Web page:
Dangerous by design: when the ‘average man’ isn’t good enough

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Seatbelts, body armour, crash test dummies and even spacesuits; recently it has been realised just how dangerous these things can be to many people. Why? They’re designed around traditionally male bodies, leaving women’s health at risk.

For example, a recent paper focusing on body armour for female troops in the US army found that the ill-fitting protection encumbers movement, is uncomfortable to wear, and even leaves gaps which enemies can grab onto in hand-to-hand combat. The issue in designing new armour lies in the curves in the plates needed to better fit female troops. Lt. Col. Fran Lozano explained to the Christian Science Monitor that the more curves there are in the plates, the heavier they must be, as well as decreasing their protective qualities. Work is apparently being carried out to investigate new compounds which would offer the right mix of properties.

NASA has similarly announced new spacesuit designs that overcome the problem they were having with size. In the past, spacewalks from the ISS had to be cancelled due to there not being enough small size spacesuits for the female astronauts. The new suits are intended to be universal, with just some modification of padding needed to adapt them to astronauts of all sizes. This will be invaluable as NASA begins its push for more manned missions, first to the Moon and then to Mars. As well as offering a better fit, the suits come with other improvements such as improved mobility, allowing astronauts to lift objects (quite useful), and easier embarking/disembarking.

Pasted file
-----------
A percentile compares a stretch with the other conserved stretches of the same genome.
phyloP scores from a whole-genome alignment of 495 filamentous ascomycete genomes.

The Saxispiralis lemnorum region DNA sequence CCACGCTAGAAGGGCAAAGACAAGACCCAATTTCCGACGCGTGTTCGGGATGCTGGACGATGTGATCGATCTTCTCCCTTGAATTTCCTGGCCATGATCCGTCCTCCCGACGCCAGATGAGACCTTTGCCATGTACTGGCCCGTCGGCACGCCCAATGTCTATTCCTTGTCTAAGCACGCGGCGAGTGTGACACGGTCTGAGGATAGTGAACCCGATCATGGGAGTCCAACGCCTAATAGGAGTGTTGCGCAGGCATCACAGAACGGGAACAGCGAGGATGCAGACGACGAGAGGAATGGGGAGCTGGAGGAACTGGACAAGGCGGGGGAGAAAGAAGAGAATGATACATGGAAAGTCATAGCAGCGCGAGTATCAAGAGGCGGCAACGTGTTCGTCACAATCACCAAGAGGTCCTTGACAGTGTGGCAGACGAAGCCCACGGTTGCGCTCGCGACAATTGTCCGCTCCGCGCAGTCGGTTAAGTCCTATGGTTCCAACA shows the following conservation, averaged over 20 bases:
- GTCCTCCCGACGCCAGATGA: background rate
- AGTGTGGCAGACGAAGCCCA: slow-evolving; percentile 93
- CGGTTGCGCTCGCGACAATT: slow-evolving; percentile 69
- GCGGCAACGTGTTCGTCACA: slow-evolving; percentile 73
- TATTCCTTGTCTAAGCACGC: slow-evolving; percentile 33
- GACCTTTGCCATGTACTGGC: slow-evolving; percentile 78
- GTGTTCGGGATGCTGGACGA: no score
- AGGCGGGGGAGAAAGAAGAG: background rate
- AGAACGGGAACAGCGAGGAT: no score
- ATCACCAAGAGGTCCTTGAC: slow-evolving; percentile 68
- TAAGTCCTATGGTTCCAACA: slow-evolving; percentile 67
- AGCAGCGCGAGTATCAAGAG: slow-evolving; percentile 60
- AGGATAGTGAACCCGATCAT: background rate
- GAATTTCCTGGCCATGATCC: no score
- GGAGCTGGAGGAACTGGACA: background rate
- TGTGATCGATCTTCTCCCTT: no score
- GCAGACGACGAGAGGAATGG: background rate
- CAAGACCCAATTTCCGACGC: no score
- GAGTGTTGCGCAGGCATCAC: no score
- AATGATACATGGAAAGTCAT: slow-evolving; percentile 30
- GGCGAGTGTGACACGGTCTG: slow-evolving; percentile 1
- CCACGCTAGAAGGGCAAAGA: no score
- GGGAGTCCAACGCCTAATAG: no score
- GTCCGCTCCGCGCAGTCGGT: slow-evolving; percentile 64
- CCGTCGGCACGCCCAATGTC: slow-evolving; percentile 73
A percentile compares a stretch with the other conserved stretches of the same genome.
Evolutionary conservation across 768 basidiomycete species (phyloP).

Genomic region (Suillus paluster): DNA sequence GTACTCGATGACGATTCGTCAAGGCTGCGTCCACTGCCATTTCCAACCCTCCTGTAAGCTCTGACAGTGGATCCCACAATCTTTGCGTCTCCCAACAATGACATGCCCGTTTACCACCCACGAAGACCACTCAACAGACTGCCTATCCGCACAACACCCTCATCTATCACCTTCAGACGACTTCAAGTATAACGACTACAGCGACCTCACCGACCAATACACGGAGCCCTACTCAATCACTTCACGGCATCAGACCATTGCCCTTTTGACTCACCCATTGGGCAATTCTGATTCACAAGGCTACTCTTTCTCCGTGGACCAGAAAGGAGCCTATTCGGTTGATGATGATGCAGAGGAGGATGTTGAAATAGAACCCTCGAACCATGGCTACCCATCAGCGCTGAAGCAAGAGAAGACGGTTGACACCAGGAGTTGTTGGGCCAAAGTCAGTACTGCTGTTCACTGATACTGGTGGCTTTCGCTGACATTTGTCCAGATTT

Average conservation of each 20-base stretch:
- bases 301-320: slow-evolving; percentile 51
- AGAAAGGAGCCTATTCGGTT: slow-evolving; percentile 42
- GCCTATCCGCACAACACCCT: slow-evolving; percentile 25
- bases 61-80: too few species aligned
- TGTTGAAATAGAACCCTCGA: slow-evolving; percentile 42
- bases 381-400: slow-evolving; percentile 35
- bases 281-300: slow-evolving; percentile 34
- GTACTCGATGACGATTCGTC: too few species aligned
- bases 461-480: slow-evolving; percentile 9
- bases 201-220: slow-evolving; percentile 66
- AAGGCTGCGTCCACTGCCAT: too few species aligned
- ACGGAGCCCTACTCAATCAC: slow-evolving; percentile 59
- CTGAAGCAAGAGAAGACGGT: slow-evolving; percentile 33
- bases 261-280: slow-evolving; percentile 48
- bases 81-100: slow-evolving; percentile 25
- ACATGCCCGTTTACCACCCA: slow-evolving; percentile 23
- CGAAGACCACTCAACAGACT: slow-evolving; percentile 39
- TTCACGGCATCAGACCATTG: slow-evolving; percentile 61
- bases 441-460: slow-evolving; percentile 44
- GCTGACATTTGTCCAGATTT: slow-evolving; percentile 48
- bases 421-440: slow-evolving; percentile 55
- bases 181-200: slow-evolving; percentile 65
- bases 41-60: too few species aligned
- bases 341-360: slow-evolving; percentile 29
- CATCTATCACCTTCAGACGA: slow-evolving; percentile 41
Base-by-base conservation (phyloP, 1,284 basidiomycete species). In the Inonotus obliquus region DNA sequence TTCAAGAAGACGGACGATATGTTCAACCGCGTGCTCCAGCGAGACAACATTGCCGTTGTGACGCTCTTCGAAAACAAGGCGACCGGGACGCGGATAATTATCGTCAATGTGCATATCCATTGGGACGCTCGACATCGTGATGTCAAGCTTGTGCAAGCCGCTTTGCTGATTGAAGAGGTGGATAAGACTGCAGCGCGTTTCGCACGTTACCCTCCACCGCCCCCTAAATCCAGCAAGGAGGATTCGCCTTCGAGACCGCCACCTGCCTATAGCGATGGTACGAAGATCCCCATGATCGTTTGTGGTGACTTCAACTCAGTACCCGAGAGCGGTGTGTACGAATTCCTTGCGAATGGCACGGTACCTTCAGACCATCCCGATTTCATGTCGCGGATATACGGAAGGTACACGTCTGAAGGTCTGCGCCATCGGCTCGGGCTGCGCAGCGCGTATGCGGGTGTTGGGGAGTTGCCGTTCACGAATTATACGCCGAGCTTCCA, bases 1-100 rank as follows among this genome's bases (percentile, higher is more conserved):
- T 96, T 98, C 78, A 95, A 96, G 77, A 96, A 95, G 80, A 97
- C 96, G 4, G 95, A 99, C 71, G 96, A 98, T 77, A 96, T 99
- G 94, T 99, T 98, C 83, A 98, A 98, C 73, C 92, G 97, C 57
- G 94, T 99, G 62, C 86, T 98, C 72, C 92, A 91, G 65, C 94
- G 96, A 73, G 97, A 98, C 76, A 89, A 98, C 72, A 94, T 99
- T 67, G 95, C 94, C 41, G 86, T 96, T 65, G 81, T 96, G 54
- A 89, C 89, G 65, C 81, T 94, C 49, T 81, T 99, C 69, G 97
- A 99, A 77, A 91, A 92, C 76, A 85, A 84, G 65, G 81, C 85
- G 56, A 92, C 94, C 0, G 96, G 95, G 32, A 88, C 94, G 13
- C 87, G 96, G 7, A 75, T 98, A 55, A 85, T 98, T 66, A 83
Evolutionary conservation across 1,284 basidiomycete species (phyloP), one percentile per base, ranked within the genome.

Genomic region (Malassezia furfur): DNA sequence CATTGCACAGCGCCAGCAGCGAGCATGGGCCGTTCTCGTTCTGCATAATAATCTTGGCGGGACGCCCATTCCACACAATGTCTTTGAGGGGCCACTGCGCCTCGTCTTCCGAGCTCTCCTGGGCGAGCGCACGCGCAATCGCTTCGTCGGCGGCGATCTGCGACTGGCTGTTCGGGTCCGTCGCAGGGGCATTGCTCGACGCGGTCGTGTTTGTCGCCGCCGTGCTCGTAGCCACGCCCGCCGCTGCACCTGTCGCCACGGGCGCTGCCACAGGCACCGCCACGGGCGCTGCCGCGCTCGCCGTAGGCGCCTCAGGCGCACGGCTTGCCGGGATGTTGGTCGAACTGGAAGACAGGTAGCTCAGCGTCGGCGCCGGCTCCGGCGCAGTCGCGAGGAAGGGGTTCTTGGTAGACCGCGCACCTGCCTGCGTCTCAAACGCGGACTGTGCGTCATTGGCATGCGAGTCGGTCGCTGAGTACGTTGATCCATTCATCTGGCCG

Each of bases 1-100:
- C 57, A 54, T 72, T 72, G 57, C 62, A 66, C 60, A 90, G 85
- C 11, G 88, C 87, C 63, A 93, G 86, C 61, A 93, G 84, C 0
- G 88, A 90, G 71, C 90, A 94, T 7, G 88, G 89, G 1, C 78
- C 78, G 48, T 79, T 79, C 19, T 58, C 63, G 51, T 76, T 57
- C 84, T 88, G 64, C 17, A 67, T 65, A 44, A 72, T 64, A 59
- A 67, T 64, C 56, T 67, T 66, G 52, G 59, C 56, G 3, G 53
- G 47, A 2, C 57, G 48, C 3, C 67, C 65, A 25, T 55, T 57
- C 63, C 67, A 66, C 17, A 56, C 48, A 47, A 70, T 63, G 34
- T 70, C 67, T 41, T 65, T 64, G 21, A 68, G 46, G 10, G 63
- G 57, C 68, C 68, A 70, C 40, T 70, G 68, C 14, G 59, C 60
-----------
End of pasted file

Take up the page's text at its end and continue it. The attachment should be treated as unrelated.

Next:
These issues extend into everyday lives. With many safety products relying on data gathered from years ago, a gender data-gap has opened up. Even things like standards for office temperatures have been based on the average temperature of males, leaving young women (with a lower metabolic rate) in offices up to 5°C too cold. Crash test dummies based on the female body have only been used in the US since 2011. In the EU, there is one test where a female dummy is required to be used, but the dummy is only tested in the passenger seat. This leads to design choices which not only don’t do enough to protect women in case of an accident but can actively cause harm; women are 17% more likely to be killed in a car crash.

It is clear what is needed: more data. Regulatory bodies should ensure that both men and women are accounted for during tests, giving designers and engineers a better understanding of how their designs will affect all of the people using them, not just half.

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Fergus Elliott

Science Editor | 19-20

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